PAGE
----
Background: Electronic cigarettes vaporize nicotine dissolved in glycerine and/or propylene glycol (e-liquid). Due to a lack of regulations, e-liquids may contain inaccurately labelled nicotine levels. Our aim was to test nicotine levels in samples of e-liquids from three countries.
Methods: We measured nicotine concentration in 32, 29 and 30 e-liquids purchased between 2013 and 2014 from locations in the United States (US), South Korea, and Poland, respectively.
Results: Nicotine concentration in the US products varied from 0 to 36.6 mg/mL. Traces of nicotine were found in three US products labelled as 'nicotine free'. Two-thirds of South Korean products did not contain detectable amounts of nicotine, whereas nicotine concentration in other products varied from 6.4±0.7 to 150.3±7.9 (labelled as 'pure nicotine') mg/mL. In products from Poland, nicotine concentration varied from 0 to 24.7±0.1 mg/mL. Overall, we found significant discrepancies (>20%) in the labelled nicotine concentrations in 19% of analysed e-liquids.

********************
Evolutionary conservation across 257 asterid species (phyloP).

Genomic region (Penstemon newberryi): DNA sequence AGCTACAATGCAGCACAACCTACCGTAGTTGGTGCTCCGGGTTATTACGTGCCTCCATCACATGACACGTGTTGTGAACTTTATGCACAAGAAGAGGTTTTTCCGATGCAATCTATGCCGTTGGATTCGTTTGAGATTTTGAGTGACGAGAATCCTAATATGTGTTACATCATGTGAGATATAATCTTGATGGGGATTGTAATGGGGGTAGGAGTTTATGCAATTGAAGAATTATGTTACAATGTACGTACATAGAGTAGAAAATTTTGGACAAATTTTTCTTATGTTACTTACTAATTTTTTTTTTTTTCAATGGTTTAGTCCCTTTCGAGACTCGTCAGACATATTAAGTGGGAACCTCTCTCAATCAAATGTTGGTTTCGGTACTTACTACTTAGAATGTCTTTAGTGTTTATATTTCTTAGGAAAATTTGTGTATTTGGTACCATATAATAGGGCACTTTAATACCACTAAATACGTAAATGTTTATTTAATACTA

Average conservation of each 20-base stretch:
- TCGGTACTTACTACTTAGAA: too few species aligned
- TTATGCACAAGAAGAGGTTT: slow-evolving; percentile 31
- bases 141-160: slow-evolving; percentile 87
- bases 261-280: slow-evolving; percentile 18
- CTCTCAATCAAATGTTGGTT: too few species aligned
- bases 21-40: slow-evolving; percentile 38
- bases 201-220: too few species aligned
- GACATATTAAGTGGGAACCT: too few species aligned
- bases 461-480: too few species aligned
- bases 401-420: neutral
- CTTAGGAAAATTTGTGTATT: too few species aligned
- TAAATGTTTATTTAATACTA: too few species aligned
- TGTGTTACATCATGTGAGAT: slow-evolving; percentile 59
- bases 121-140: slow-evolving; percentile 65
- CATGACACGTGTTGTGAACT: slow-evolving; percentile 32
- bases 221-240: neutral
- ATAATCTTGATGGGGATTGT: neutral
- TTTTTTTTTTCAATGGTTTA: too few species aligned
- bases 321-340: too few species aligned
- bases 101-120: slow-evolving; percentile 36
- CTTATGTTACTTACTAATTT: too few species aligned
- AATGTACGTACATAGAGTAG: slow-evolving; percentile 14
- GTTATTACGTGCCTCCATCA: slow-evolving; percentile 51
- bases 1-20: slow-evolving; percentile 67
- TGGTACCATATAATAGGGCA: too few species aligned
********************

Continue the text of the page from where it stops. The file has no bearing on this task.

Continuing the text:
Conclusion: Most of the analysed samples had no significant discrepancies in labelled nicotine concentrations and contained low nicotine levels. However some products labelled as 'nicotine-free' had detectable levels of the substance, suggesting insufficient manufacturing quality control. We identified a single product labelled as 'pure nicotine' which contained significantly higher concentration of the drug, increasing the risk of accidental poisoning. The study reveals the need for quality standards of these new nicotine containing products.
Keywords: Electronic cigarettes; Nicotine; Refill solutions; e-Cigarettes.
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